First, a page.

Mitochondrial Metabolic Reprogramming and DNA Damage in Arsenic Carcinogenesis

Grants and Contracts Details


Mitochondrial metabolism is a key to fueling hyperproliferation during tumor development, in terms of the production of both energy and anabolic precursors. Reprogramming of cellular metabolic networks such as those induced by mitochondrial fumarate hydratase or succinate dehydrogenase mutations is known to induce malignancy in human kidneys (1-3). Aberrations in the Krebs cycle functioning can also lead to excess ROS production by the respiratory electron transport chain, which can be crucial to tumorigenesis (4-7). Moreover, nuclear and mitochondrial (Mt) DNA damages associated with such oxidative stress, have been hypothesized to be an important vehicle for mediating human carcinogenesis (7-9). However, the mechanistic link from the reprogramming of Mt metabolism to human cancer development via Mt DNA damages and defective repair pathway(s) is not well-understood, particularly in the context of environmental insults such as arsenic exposure. Even less is known about how Mt dysfunctions and DNA damages interact with the nuclear and cytoplasmic processes to elicit malignant transformations of human cells. As an environmental carcinogen, arsenic has been demonstrated to alter Mt enzyme activities (10, 11), induce DNA damages (12), and disrupt DNA repair mechanisms (14) in mammalian cells, which make arsenic exposure an excellent system to gain mechanistic understanding on the interplay of Mt and cellular metabolic networks with Mt and nuclear DNA damages during environmental carcinogenesis.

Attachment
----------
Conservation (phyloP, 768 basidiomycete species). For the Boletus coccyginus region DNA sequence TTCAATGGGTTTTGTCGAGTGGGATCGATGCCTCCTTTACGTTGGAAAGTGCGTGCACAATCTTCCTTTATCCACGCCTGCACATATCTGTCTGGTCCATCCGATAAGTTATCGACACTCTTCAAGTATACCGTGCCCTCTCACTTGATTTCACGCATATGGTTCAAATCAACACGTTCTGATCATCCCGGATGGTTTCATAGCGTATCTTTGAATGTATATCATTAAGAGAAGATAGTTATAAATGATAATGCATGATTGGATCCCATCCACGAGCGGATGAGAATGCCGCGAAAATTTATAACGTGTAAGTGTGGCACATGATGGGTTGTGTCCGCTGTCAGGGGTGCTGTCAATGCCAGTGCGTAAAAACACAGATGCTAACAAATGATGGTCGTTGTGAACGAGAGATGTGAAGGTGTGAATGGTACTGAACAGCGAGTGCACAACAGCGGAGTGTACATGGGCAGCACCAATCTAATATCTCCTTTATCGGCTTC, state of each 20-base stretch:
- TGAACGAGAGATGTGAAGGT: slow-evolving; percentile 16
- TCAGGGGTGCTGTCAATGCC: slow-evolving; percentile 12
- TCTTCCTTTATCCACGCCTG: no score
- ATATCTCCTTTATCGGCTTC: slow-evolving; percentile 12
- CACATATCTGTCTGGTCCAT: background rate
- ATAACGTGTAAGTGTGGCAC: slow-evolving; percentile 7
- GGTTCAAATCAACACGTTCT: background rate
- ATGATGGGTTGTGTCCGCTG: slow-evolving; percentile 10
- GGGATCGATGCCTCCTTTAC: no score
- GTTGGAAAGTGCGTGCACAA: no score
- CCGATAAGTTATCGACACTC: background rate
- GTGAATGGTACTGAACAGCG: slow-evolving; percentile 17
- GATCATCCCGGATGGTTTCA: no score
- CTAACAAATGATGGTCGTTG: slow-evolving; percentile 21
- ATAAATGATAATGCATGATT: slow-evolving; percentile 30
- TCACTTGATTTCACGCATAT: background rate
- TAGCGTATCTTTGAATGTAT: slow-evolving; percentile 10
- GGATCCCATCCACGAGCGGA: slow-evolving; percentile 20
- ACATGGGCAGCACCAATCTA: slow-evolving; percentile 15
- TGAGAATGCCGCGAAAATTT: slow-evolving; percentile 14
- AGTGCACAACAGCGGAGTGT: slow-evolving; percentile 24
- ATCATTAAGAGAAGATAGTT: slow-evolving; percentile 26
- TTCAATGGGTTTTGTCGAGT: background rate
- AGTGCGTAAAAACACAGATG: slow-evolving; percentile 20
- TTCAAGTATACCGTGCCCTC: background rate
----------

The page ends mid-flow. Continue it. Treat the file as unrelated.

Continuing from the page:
Effective start/end date6/15/154/30/18


  • National Institute of Environmental Health Sciences: $412,732.00


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